I'm building a smallish library (few kLOC) which processes stream data in C++. From the streamed data (comes in packets) the library compiles a database piece by piece and naturally has to convey that information back to the host application.

Since this is my first library I'm unsure how to proceed with the API/Interface. AFAIK I have the choice between using a CPP "Interface" or C-style callbacks. This question is not just related to the programming aspect but also to the aspect of managing the library API between versions:

Why would I use an Interface?

  • Interfaces are declared once and API changes are directly reflected in that class
  • It is impossible to forget a method or an event as the library just doesn't compile
  • It is "cleaner" C++ than C-style Callbacks
  • I'm sure what I'm doing within the library and, hide "maybe complex" stuff behind a return value

Using an Interface

class InterfaceClass {


    virtual bool isDataBlockComplete(...) = 0;
    virtual bool isDataBaseUpdated(...) = 0;
    virtual bool hasEventCompleted(...) = 0;

/* User code */

class SomeClass : InterfaceClass { [..] }

bool SomeClass::hasEventCompleted(...){ /* check */ }

SomeClass *instance = new SomeClass();

InterfaceClass *instance = new InterfaceClass();

if(instance->hasEventCompleted) [..]

for(i = 0; i < instance->getQueueSize(); i++ ) [..]

Why would I use C-style Callbacks?

  • They can be registered and updated during runtime
  • Events can be "subscribed" this way
  • Helps in providing a C-Wrapper later on
  • It's way faster because less code has to be written & tested by me

Using Callbacks

class InterfaceClass {


    registerCallback( void *f, tEvent event);
    deregisterCallback(tEvent event);

/* User code */

void myfunc(){ .. }

instance->registerCallback(&myfunc, SOME_EVENT);

/* Gets called by the governor / observer of library */

So this is not a question of preferability, but which "style" to be used for a library. I didn't find anything on the net (it all seems to revolve around the technical aspects of using virtual abstract classes or on how to implement callbacks but no one actually discusses what I've asked above) despite a thorough search (maybe wrong choice of word combinations).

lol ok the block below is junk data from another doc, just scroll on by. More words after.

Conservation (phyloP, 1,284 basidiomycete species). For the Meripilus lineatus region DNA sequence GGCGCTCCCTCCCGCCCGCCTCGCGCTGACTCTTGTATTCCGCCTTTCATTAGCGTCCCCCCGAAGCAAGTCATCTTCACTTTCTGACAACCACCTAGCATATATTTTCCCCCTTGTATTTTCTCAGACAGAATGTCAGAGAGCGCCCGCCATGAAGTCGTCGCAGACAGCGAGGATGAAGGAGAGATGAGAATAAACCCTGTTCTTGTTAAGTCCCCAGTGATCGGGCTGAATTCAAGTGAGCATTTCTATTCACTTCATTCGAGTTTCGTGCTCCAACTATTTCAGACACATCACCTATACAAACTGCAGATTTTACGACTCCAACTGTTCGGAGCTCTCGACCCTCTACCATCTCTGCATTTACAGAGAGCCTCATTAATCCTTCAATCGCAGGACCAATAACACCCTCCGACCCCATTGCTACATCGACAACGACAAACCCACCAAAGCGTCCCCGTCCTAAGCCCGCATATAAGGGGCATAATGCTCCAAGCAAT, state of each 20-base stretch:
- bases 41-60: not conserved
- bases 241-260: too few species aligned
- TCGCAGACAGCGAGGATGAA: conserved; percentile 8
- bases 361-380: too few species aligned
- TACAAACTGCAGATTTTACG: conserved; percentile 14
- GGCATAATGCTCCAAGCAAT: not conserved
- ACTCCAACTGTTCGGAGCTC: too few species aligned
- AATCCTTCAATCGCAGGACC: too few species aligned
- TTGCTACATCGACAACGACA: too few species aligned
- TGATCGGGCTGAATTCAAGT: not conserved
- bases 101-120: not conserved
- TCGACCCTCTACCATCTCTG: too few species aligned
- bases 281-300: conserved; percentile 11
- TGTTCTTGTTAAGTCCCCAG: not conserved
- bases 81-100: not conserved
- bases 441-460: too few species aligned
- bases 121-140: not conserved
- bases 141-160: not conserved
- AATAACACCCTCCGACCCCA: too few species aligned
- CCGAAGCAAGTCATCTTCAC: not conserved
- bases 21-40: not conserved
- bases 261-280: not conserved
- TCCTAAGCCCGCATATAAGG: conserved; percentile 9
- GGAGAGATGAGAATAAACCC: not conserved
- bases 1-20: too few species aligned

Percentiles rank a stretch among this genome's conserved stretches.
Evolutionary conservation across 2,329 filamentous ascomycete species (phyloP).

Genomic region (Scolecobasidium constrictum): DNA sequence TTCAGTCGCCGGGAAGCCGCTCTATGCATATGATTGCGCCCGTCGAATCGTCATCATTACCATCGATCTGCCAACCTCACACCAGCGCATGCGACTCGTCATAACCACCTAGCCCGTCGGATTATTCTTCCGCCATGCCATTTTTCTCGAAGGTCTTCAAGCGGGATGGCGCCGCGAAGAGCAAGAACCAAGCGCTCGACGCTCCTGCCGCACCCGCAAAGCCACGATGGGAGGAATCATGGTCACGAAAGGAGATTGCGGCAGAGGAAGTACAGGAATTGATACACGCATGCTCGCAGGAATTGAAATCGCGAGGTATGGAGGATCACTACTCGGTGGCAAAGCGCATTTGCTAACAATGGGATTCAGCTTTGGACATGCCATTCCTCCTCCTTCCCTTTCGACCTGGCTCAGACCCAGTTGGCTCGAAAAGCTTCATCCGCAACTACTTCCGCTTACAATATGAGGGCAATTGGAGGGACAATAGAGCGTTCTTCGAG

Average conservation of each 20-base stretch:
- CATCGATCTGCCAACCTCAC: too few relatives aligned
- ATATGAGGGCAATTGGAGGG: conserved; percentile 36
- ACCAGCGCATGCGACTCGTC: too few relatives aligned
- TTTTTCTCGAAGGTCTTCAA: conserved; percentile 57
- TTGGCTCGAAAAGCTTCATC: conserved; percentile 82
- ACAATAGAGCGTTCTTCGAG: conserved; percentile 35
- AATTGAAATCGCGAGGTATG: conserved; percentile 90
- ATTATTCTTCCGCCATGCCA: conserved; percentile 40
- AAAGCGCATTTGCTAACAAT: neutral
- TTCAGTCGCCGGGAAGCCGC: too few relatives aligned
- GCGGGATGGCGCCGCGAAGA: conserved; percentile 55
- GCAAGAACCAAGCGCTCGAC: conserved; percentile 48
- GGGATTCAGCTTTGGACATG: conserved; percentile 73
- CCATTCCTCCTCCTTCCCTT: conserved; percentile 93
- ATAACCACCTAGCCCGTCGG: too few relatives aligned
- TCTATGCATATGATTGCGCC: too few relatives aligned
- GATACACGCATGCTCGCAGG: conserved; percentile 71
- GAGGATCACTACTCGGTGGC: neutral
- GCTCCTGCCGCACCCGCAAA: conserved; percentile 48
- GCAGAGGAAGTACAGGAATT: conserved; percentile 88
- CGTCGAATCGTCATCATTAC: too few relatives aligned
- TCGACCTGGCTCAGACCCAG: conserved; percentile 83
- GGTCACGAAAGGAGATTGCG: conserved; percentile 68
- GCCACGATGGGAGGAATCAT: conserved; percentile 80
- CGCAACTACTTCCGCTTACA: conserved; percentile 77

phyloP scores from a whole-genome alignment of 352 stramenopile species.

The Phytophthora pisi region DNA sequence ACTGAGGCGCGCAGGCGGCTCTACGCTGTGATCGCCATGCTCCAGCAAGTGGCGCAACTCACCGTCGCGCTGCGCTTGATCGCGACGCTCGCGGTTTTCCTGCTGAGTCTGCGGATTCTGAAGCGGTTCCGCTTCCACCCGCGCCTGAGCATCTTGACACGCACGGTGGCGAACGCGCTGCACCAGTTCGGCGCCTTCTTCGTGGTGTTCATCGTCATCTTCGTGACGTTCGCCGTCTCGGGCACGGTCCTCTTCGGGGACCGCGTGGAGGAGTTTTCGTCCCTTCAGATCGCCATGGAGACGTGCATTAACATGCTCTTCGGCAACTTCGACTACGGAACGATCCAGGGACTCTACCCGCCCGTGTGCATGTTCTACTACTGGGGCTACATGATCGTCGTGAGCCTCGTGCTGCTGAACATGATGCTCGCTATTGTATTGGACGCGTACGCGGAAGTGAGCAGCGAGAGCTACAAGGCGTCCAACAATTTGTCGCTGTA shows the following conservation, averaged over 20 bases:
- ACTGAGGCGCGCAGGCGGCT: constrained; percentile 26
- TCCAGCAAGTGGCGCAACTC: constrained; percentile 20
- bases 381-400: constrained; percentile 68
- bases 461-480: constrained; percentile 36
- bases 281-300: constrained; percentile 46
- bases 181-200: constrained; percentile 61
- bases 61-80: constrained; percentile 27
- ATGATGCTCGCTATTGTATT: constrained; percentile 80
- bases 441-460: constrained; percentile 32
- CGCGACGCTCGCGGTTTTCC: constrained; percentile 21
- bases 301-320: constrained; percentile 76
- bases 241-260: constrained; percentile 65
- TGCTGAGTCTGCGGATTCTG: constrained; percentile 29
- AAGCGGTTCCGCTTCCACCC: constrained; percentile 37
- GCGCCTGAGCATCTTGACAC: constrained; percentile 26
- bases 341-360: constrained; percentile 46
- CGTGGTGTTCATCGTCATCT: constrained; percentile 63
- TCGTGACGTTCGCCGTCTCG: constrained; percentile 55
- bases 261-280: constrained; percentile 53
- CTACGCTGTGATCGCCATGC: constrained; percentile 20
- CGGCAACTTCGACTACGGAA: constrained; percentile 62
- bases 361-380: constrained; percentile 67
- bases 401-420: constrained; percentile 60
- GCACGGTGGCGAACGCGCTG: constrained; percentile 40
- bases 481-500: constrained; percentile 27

Which style is better suited for such kind of library and why? How do "professional" libraries communicate with the main applications? (Maybe too broad for SE, but trying anyway :))

  • I know C++ only barely so i'll comment instead of answering. AFAICT you can implement Pub/Sub (callbacks) with interfaces as well. Thats the way things work in the Java, C# and JS universes. EDIT: some examples: developer.android.com/reference/android/view/… docs.oracle.com/javase/8/docs/api/java/awt/event/… – marstato Dec 15 '16 at 11:13
  • I don't understand: why test if (instance->hasEventCompleted)? There can be no instance that hasn't overridden the abstract method, no? – Erik Eidt Dec 15 '16 at 15:41
  • I completed the example now. I have been thinking a little bit too long about it and thought my example code would be fine but in fact I was thinking too far. – Jan Krüger Dec 15 '16 at 16:44
  • I completed the example now. I have been thinking a little bit too long about it and thought my example code would be fine but in fact I was thinking too far. I don't know a lot about Java, but I'm not aware of any C++11 features or any libraries which would allow for a similar functionality to Java. – Jan Krüger Dec 15 '16 at 16:47

I would suggest avoiding the use of C-style callbacks in C++ code. C++ provides an equivalent idiom that gives better type-safety, is easier to read (at least for most C++ developers), and may provide the compiler better chances to optimize the code. It also allows the use of lambda functions to define the behaviour at call site, which you can't achieve using function pointers. This is the std::function template class in the <functional> header.

Using this, your code might look like:

class InterfaceClass {

   registerCallback(std::function<void(MyEvent)> callback, tEvent event);
   deregisterCallback(tEvent event);

instance->registerCallback ([] (MyEvent evt) { 
                               /* do something here */ 
                            }, SOME_EVENT);
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I suggest you to consider observer pattern. You can register and unregister event listeners (observers) at runtime.

If you want use a legacy C function as callback, you create a wrapper observer class which delegate event notifications to that callback.

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  • Thanks! The observer pattern was exactly what I needed. Coming from electrical engineering I never actually learned how to design good software. It's a shame, really :) – Jan Krüger Dec 16 '16 at 8:59

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